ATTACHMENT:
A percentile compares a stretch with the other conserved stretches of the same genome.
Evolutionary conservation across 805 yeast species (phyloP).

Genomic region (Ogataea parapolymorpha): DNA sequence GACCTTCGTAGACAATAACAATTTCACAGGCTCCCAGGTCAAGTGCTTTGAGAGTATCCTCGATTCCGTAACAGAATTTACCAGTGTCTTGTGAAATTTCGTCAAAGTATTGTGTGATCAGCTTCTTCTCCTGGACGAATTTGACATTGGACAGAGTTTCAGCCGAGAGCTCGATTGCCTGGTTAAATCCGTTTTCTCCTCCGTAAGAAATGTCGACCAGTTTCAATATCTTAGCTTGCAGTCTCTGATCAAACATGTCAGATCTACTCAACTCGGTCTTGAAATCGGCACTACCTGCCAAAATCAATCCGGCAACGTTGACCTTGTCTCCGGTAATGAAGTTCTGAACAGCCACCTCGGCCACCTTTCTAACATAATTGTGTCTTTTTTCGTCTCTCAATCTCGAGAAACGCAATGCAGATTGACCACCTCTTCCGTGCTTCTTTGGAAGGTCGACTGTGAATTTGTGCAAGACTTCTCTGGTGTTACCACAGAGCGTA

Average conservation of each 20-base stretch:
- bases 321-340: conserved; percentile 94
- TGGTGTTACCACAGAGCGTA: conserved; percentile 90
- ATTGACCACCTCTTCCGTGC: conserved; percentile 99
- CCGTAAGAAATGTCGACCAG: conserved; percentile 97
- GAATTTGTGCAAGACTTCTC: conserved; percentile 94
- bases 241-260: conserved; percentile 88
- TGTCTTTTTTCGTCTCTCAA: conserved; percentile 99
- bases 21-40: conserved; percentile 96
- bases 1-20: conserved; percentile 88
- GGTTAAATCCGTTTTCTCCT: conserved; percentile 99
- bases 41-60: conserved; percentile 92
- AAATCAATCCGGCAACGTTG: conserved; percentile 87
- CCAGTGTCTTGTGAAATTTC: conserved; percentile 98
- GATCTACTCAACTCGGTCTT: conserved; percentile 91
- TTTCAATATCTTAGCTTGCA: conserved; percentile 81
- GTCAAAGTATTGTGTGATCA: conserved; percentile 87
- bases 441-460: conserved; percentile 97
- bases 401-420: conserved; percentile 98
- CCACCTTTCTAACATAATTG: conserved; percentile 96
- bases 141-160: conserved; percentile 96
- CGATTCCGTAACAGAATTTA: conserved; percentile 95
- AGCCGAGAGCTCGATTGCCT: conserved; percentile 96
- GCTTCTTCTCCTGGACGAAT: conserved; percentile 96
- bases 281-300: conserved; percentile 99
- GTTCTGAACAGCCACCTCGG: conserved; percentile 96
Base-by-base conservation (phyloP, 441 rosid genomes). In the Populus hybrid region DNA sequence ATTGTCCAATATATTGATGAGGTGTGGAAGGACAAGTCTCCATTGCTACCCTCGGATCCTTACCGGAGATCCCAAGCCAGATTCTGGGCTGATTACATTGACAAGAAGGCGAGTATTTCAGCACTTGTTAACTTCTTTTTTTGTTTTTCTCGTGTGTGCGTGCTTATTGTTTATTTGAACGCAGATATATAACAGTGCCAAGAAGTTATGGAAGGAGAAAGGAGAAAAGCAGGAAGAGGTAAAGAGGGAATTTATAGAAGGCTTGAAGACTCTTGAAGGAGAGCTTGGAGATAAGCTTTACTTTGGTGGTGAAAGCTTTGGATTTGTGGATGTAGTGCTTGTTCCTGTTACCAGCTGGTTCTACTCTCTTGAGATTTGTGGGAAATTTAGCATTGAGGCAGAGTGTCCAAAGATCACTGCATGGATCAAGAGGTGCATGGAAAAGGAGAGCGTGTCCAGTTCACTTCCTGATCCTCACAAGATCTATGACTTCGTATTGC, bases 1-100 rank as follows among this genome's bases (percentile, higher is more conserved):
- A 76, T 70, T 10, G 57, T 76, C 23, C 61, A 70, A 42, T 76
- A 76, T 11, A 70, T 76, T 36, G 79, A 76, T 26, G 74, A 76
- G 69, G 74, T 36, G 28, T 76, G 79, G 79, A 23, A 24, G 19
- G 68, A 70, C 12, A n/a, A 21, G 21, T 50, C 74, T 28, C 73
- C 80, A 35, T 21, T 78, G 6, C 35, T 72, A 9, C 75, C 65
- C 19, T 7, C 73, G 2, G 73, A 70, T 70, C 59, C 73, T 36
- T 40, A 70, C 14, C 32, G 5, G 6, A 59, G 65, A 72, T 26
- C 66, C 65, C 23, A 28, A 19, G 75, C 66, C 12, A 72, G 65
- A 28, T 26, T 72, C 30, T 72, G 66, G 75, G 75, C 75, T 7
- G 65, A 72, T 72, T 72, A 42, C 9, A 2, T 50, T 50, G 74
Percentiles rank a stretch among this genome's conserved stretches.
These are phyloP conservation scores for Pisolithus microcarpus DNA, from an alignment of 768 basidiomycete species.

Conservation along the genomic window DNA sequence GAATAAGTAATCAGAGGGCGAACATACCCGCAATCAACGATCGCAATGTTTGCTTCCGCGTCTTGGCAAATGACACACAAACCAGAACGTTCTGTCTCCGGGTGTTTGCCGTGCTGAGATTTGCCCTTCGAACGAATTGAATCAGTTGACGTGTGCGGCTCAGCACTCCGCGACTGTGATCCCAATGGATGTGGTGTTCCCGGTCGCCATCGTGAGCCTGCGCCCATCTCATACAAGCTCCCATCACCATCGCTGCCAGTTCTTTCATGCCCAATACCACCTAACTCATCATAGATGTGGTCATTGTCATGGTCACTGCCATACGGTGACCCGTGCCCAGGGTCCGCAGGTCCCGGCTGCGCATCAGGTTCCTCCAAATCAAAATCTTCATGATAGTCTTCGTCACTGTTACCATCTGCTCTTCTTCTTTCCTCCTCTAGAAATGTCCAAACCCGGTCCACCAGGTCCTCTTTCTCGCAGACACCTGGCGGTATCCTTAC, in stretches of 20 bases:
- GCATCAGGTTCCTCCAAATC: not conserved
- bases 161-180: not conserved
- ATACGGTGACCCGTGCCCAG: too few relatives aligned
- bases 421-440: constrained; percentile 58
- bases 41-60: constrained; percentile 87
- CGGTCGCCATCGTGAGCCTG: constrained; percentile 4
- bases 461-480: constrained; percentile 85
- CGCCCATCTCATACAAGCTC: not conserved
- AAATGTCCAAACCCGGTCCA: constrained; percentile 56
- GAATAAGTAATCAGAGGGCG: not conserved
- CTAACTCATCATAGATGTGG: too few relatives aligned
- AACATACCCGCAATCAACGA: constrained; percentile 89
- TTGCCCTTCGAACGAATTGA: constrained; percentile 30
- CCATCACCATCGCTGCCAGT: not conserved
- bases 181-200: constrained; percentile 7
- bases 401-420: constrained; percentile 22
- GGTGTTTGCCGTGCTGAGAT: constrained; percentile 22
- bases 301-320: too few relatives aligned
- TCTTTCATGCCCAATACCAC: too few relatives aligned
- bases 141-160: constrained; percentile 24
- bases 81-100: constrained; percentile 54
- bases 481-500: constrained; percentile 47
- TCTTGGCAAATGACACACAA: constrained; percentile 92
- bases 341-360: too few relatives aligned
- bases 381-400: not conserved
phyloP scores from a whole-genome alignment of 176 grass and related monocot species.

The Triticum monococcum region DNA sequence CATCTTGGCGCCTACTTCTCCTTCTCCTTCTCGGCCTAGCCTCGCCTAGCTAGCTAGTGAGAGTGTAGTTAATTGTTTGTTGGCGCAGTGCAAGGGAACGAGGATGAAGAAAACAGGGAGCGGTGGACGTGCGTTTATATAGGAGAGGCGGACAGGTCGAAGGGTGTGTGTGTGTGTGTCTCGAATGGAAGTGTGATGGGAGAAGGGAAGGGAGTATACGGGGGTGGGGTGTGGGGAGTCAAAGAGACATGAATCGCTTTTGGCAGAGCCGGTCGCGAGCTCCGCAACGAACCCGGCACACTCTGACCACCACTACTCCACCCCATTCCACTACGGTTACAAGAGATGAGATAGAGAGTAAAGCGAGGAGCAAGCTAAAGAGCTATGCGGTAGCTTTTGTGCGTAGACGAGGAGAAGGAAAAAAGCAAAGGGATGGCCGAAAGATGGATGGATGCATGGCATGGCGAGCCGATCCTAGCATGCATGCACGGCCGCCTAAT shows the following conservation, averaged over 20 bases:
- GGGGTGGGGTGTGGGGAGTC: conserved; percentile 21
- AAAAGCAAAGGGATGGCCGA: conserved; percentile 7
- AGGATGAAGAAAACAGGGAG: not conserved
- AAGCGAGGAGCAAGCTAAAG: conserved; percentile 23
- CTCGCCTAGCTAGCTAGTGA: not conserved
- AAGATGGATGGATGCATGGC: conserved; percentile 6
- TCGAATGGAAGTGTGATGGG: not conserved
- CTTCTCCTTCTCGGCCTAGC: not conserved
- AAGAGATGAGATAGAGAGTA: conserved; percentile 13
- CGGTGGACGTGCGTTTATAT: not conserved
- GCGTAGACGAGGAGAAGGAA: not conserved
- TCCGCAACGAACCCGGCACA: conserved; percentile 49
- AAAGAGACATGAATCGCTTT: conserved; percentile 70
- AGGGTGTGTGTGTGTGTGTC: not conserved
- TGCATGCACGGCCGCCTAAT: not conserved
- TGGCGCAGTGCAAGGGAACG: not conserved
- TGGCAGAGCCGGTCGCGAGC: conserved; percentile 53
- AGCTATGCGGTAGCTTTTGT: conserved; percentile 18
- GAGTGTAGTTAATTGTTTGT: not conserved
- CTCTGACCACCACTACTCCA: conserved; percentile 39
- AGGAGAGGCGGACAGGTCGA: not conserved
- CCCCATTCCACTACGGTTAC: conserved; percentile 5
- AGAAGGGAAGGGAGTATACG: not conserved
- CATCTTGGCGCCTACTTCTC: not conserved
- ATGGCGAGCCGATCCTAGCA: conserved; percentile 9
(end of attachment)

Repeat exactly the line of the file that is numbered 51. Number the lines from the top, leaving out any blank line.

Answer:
- CGCCCATCTCATACAAGCTC: not conserved